Documentation: Do or Die — Just Do It!
Fundraisers have an exciting job — hosting gala dinners at swanky hotels, taking major donors golfing, traveling to obscure locations to visit potential funders … But there’s one thing that isn’t often mentioned in a list of fundraising tasks, yet if you fail to do it, all your accomplishments in your tenure will be forgotten and your name will be cursed once you have moved on.
Recently, I have been reminded of that more than once as I've seen the results of a lack of documentation. The only fundraising employee at a small nonprofit who left without telling anyone the password for the organization’s email manager. (Hard to send out an e-appeal without it.) The head of a department at a midsized nonprofit who, after several years on the job, left absolutely no documentation so everything that needed to be done had to be reinvented. The nonprofit that almost missed an important deadline because no one left information about it.
Alas, no one is going to be named “Fundraiser of the Year” for leaving behind great documentation. But I guarantee you that you will be remembered — in a very unkind light — if you fail at this most basic of tasks.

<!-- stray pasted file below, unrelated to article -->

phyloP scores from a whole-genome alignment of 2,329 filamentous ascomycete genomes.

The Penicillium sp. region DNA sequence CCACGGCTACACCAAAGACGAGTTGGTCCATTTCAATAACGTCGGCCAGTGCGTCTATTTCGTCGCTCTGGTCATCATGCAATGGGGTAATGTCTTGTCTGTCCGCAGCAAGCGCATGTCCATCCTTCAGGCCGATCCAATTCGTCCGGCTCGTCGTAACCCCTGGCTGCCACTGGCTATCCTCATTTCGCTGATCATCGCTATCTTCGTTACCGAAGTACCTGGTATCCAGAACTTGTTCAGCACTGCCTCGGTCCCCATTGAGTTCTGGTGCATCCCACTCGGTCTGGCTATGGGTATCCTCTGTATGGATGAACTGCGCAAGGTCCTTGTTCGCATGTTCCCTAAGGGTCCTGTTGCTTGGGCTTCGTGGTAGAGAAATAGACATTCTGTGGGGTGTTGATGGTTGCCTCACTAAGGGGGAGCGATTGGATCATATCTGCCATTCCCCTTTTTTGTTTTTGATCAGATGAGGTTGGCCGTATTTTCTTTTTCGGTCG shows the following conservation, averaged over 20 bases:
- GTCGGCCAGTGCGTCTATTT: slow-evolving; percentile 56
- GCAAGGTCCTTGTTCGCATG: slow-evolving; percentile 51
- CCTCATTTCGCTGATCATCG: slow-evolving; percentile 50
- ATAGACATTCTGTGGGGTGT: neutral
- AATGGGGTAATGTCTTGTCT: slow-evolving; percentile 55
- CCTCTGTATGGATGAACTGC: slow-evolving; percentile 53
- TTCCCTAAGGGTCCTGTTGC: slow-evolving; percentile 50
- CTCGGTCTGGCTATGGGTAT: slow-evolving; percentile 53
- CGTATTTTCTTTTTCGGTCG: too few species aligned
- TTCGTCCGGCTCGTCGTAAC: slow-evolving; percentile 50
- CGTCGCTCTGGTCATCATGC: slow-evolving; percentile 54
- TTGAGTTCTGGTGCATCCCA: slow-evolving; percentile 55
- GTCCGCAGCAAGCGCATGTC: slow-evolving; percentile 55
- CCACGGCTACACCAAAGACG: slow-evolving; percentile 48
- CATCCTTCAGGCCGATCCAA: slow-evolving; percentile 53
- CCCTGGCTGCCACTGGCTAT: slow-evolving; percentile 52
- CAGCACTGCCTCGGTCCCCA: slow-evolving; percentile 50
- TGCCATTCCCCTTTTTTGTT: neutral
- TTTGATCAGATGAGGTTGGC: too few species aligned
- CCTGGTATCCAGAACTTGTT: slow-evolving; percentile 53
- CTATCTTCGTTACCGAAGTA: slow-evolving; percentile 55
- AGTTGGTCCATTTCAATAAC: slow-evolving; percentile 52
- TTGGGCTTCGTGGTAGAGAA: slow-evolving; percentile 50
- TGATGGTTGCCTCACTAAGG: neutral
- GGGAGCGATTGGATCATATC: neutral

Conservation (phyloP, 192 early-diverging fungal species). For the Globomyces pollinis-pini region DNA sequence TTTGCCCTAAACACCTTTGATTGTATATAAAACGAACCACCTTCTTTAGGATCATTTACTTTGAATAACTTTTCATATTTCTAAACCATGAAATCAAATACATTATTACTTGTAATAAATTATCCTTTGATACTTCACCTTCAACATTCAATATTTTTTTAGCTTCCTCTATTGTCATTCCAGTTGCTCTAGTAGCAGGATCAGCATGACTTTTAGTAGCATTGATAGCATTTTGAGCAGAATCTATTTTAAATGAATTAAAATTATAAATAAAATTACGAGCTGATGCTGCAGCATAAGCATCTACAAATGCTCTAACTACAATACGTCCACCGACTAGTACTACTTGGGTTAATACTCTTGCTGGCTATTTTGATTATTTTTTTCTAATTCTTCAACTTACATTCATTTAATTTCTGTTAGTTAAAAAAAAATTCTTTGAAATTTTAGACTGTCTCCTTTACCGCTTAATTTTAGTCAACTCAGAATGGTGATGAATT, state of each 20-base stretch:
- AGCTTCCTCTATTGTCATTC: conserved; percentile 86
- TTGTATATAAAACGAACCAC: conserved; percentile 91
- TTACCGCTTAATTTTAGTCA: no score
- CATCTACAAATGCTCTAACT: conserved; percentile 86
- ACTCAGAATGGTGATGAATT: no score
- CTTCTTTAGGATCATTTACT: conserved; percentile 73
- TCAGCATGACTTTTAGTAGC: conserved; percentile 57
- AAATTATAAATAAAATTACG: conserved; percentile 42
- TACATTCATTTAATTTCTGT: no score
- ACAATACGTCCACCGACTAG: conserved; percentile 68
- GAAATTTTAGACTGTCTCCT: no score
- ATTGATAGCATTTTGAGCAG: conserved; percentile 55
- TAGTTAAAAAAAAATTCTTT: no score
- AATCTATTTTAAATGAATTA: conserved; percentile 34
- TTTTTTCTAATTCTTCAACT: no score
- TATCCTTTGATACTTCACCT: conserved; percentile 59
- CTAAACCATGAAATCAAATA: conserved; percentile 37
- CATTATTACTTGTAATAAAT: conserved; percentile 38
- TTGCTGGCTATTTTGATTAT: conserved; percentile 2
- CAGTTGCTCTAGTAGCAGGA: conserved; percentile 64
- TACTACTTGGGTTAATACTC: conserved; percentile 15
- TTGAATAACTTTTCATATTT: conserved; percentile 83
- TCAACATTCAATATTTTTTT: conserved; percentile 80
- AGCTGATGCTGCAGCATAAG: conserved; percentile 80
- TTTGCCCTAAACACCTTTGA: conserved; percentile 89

Having once led a team to document more than 120 procedures in advance of the nonprofit moving cross-country (and the fundraising employees not moving with it), I learned a few secrets about making the job less painful and, occasionally, even fun. So, if you are documentation-challenged, this one’s for you …
Don’t try to do it all at once
If possible, write up the documentation as you go along. If that train has already left the station, do a little bit every day. It is helpful to make a list of what needs documenting so you can see the finish line, albeit far in the distance. Let’s be honest — creative people who are fundraisers aren’t going to salivate over “creating” documentation. So make it easier on yourself and be systematic but not fanatical.